New technologies have an effect upon the way we ‘consume’ fiction (amongst other things), but they also have an effect on the kinds of fictional scenarios that are plausible if stories are set in the present. ‘Don’t let a mobile phone ruin your movie’ is the tagline of and premise behind a still-current series of Orange cinema adverts (which, although they do not ‘ruin’ my trips to the cinema, certainly constitute a source of irritation).

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The weight of the past

I am periodically re-publishing the posts that I want to preserve from the previous incarnation of this blog, just in case I ever lose control of that site or it vanishes. What follows was originally published on 5 December 2010 on betweensympathyanddetachment.blogspot.co.uk.

(This is a companion blog to an earlier entry which used 4’33”to think about what happens when the medium used to (re)produce music shifts. The current entry thinks about photography, with the help of a book and a television programme.)

A few weeks ago, in a cafe or a restaurant, I noticed a couple looking through a set of photographs that they had just gotten back from being developed – a commonplace sight as recently as perhaps six or seven years ago, but much less so now.

Nostalgia touches photographs in many ways. In her beautiful book On Photography, Susan Sontag wrote:

A photograph of 1900 that was affecting then because of its subject would, today, be more likely to move us because it is a photograph taken in 1900. The particular qualities and intentions of photographs tend to be swallowed up in the generalized pathos of time past. Aesthetic distance seems built into the very experience of looking at photographs, if not right away, then certainly with the passage of time. Time eventually positions most photographs, even the most amateurish, at the level of art.

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Four minutes thirty three seconds of silence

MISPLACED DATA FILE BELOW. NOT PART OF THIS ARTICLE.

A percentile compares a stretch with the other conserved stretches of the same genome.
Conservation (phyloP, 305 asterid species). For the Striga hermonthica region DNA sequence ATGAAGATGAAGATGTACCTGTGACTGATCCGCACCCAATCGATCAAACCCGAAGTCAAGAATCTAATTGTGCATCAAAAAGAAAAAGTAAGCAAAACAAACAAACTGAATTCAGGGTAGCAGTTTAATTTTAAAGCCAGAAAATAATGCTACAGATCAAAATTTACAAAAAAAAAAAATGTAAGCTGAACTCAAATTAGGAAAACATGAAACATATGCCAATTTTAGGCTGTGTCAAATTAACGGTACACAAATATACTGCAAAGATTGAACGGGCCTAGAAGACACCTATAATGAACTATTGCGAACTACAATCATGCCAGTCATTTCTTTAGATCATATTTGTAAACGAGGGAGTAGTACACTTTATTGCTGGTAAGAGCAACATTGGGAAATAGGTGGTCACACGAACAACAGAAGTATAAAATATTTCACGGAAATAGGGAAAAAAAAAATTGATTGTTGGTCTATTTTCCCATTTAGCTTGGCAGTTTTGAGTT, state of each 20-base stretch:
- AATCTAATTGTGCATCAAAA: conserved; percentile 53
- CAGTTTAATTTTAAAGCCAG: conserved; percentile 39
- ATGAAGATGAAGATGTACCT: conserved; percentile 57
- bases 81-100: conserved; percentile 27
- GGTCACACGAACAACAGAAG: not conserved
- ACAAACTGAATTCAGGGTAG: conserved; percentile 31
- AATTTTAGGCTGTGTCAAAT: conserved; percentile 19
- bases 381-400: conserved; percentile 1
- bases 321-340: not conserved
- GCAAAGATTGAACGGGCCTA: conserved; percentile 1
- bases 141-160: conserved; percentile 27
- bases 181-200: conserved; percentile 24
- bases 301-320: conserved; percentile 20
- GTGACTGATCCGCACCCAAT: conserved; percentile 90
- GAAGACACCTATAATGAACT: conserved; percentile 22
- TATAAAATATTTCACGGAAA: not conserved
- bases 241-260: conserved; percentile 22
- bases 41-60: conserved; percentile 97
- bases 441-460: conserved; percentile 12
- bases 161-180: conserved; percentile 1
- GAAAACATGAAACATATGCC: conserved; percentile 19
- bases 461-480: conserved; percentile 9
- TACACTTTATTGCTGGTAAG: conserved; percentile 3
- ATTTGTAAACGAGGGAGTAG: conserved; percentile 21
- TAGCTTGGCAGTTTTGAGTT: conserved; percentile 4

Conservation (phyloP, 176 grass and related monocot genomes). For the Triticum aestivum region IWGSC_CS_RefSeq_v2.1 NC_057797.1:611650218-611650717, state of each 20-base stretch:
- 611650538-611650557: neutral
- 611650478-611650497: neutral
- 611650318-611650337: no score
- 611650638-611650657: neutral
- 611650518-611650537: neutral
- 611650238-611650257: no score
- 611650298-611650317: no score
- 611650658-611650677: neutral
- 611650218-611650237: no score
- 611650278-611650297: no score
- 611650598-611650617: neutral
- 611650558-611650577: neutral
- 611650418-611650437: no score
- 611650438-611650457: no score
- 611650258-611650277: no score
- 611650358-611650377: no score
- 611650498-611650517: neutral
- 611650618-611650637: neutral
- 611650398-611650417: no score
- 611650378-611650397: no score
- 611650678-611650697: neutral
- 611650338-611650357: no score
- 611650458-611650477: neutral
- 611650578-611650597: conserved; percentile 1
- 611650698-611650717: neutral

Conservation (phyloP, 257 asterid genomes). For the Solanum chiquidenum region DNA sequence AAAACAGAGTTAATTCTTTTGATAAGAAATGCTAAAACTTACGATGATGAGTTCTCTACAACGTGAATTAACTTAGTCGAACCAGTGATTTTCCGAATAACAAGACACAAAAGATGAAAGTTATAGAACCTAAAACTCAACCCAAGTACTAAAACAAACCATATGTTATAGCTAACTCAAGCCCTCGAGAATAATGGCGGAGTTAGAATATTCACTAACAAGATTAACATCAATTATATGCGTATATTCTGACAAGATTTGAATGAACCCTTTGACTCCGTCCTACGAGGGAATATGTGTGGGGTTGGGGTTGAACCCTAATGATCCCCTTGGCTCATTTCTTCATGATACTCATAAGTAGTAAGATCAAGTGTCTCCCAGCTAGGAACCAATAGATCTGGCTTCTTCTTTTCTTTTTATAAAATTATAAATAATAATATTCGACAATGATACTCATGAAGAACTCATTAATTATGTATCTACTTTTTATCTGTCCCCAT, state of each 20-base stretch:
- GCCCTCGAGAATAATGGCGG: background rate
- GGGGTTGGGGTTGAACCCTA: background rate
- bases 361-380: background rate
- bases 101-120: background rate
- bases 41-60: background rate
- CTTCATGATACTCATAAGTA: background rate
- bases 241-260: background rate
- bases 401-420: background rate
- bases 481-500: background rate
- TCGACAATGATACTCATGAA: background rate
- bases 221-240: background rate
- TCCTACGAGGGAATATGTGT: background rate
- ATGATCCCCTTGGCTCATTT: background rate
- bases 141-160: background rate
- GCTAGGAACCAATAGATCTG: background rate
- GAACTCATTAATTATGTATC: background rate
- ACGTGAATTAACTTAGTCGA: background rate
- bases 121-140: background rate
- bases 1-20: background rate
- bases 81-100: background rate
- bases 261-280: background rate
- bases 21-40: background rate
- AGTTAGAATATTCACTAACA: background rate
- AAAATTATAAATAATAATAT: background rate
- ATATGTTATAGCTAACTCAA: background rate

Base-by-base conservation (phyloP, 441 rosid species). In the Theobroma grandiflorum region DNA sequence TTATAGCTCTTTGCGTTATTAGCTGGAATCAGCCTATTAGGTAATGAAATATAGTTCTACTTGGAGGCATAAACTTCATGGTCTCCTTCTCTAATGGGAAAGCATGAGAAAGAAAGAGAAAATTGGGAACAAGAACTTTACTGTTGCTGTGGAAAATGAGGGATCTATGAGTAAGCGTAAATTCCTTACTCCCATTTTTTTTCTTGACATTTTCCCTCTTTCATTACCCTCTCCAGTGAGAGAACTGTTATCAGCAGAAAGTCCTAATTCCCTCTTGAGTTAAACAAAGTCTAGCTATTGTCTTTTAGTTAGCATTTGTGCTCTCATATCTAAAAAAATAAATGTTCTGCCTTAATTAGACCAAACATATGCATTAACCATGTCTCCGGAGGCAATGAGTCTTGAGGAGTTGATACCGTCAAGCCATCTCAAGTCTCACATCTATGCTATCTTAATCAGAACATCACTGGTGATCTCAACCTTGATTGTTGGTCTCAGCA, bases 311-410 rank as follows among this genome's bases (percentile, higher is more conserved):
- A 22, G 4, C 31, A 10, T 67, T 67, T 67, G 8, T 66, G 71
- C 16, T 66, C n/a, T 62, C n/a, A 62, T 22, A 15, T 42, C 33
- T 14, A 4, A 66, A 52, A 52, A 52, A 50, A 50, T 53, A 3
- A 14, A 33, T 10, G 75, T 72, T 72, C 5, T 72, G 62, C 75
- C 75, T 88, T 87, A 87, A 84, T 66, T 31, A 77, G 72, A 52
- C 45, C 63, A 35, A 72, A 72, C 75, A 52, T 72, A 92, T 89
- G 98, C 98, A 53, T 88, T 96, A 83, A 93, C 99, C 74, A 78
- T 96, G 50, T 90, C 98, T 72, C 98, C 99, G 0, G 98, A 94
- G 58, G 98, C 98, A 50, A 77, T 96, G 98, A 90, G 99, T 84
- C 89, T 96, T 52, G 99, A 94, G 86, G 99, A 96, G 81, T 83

Over the next few months I am re-publishing the posts that I want to preserve from the previous incarnation of this blog, just in case I ever lose control of that site or it vanishes. What follows was originally published on 4 December 2010 on betweensympathyanddetachment.blogspot.co.uk.

I was hoping to have a blog about Jay-Z ready on the occasion of his forty-first birthday, but, having made very little progress with Decoded so far, that has not happened. So I’m going to write on another musical topic that caught my attention a while back (and whilst a blog about Jay-Z will still be pertinent even if it lacks the touch of being posted on his birthday, this blog needs to be written before Christmas).

On Desert Island Discs a few weeks back, Ian McMillan, a South Yorkshire poet, chose John Cage’s 4’33” as one of his Desert Island Discs (along with tracks by Vaughan Williams, Andy Stewart, Doris Day, Love, Captain Beefheart and his Magic Band, Bing Crosby and Leonard Bernstein). In fact, he chose it as the one track he would, if push came to shove, take with him, stating that it would be the one that ‘always renewed itself’. I don’t know if he’s right about that, but it is certainly the case that it is the track that is most dependent on its listening context for its meaning.